||2013 GUIDELINES and RULES
- Obtain first-hand experience applying NASA's best engineering practices
- Manage SAE Aero Design® entries for best performance, cost, schedule, and risk
- Interact with professional NASA engineers
- Earn the opportunity to win a $750 cash award
This is a unique opportunity to professionally interact with NASA engineers!
NASA believes in the value that hands-on engineering challenges provide
to students. NASA is proud to partner with the SAE Aero Design®
competition to offer the NASA Systems Engineering Award.
The NASA Systems Engineering Award gives students participating in the
SAE Aero Design® competition an additional opportunity to compete in
applying best engineering practices to the design and development of
their aircraft. Participation in the NASA competition is optional.
The best practices are a subset of NASA Systems Engineering principles.
The NASA competition includes key decision points as outlined in two
written documents. The documents detail the systematic tracking,
control, and integration of the project’s design, construction, and
The first document, the Systems Engineering Report, will consist of a
requirements analysis, design description, test plan, work breakdown
structure, schedule, configuration management list, interface list, risk
analysis, and “lessons learned” summary. Teams will have the opportunity
to consult with NASA experts via on online forum. Participating teams
will be evaluated by NASA personnel. One $750 award will be given to the
winning team at Aero Design East, and another $750 award will be given
to the winning team at Aero Design West.
The second document, the As Built Report, will be submitted during the
onsite inspection of the aircraft at the competition. This report
identifies changes from the final design and justifies the differences.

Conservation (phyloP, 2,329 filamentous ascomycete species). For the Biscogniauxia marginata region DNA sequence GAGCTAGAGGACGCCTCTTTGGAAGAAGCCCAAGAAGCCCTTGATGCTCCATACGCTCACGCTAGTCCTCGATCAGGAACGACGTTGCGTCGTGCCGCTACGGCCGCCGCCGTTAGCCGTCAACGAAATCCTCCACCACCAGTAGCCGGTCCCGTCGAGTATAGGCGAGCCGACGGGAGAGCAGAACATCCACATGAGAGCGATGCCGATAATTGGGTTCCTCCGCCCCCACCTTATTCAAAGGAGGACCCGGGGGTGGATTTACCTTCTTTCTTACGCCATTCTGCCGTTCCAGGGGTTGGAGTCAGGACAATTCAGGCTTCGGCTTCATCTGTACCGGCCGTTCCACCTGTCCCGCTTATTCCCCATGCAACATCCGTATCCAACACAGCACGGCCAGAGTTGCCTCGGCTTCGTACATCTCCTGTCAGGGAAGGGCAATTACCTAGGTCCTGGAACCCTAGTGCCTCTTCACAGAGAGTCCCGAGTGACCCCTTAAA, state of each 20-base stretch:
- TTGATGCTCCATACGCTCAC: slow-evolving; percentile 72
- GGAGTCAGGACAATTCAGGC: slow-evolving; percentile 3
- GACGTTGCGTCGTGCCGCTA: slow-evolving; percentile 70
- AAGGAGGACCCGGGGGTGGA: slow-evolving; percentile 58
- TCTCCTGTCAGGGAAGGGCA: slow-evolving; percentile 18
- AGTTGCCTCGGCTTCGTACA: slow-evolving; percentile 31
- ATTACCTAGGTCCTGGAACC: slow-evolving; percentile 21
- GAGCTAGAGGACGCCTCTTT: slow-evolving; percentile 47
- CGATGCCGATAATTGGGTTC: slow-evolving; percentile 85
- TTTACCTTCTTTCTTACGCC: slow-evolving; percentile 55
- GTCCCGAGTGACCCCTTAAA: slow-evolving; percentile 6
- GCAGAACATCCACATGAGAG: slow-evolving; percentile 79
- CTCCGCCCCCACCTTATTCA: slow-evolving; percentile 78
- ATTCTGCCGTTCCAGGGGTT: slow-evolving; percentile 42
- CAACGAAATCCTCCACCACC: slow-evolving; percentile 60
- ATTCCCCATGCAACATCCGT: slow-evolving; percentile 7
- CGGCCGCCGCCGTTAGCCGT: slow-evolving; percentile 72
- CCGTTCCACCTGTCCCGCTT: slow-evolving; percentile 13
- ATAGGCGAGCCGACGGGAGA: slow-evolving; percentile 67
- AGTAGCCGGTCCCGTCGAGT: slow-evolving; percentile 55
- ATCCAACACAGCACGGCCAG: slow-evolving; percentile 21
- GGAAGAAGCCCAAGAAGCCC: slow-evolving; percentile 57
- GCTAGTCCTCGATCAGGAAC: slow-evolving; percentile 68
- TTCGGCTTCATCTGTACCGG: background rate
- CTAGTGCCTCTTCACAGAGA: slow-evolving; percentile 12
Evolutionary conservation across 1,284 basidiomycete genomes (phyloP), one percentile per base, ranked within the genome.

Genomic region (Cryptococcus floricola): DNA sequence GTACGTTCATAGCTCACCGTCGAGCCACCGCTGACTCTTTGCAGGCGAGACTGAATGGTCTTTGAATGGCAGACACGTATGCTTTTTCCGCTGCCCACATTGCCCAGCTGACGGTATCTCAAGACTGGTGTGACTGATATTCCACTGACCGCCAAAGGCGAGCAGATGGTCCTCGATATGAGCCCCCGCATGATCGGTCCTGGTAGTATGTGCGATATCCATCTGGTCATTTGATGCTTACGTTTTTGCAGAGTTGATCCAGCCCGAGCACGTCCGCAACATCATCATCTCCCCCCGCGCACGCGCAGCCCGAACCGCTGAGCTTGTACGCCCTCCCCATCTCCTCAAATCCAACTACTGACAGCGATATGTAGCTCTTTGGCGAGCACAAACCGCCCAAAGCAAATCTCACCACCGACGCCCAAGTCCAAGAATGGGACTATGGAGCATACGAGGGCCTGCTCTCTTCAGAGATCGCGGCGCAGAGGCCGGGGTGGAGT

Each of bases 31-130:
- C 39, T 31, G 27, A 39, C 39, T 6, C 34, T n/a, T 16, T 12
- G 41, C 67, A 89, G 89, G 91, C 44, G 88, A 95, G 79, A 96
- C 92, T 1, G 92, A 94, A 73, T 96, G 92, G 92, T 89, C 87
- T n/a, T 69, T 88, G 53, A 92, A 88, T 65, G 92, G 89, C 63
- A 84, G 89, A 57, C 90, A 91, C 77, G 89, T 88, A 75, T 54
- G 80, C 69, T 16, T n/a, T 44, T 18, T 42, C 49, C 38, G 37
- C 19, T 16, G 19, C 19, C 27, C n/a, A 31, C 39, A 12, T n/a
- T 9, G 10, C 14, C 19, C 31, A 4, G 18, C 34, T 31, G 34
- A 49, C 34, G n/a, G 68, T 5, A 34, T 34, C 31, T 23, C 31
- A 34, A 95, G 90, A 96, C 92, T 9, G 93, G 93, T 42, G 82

The purpose of this award is to engage students in the systems
engineering process. Although not always taught in traditional
engineering programs, systems engineering is integral to industry and
research in the real world. Because many students lack the level of
systems engineering experience necessary, engineering firms and research
institutions invest vast resources in systems engineering training and
courses to bring early-career employees up to speed. NASA wants to
expose more of today’s engineering students to systems engineering
concepts and practice; this award is one approach to reaching that
This award is sponsored and managed by NASA's Aeronautics Research
Mission Directorate (http://www.aeronautics.nasa.gov) in partnership
with SAE International.
Overview of NASA Systems Engineering
Systems engineering is a logical set of grouped processes performed by
multidisciplinary teams to engineer and integrate systems to ensure that
products meet customers’ needs. The logical set of grouped processes
forms a systems approach to meeting an organization’s development goals.
The emphasis of systems engineering is on safely meeting functional,
physical, and operational performance requirements in the intended-use
environments over the system’s planned life within cost and schedule
Implementation of this systems approach will enhance an organization’s
core engineering, management, and scientific capabilities and processes
to ensure safety and mission success, increase performance, and reduce
cost. This systems approach is applied to all elements of a system and
all hierarchical levels of a system over the complete project life
A systems engineering plan implements a core set of common technical
processes and requirements needed to define, develop, realize, and
integrate the quality of the system products created and acquired by or
for an organization. Systems engineering processes build on and apply
best practices and lessons learned from NASA, as well as other
governmental agencies, academia, trade associations, and industry, to
clearly delineate a successful approach to complete comprehensive
technical work, reduce program and technical risk, and improve mission
success. The set of common processes may be supplemented and tailored to
achieve specific project requirements.
The rules for the NASA Systems Engineering Award represent a simplified application of
the systems engineering process developed and used by NASA to manage space
exploration and other large-scale efforts, as described in the NASA Systems Engineering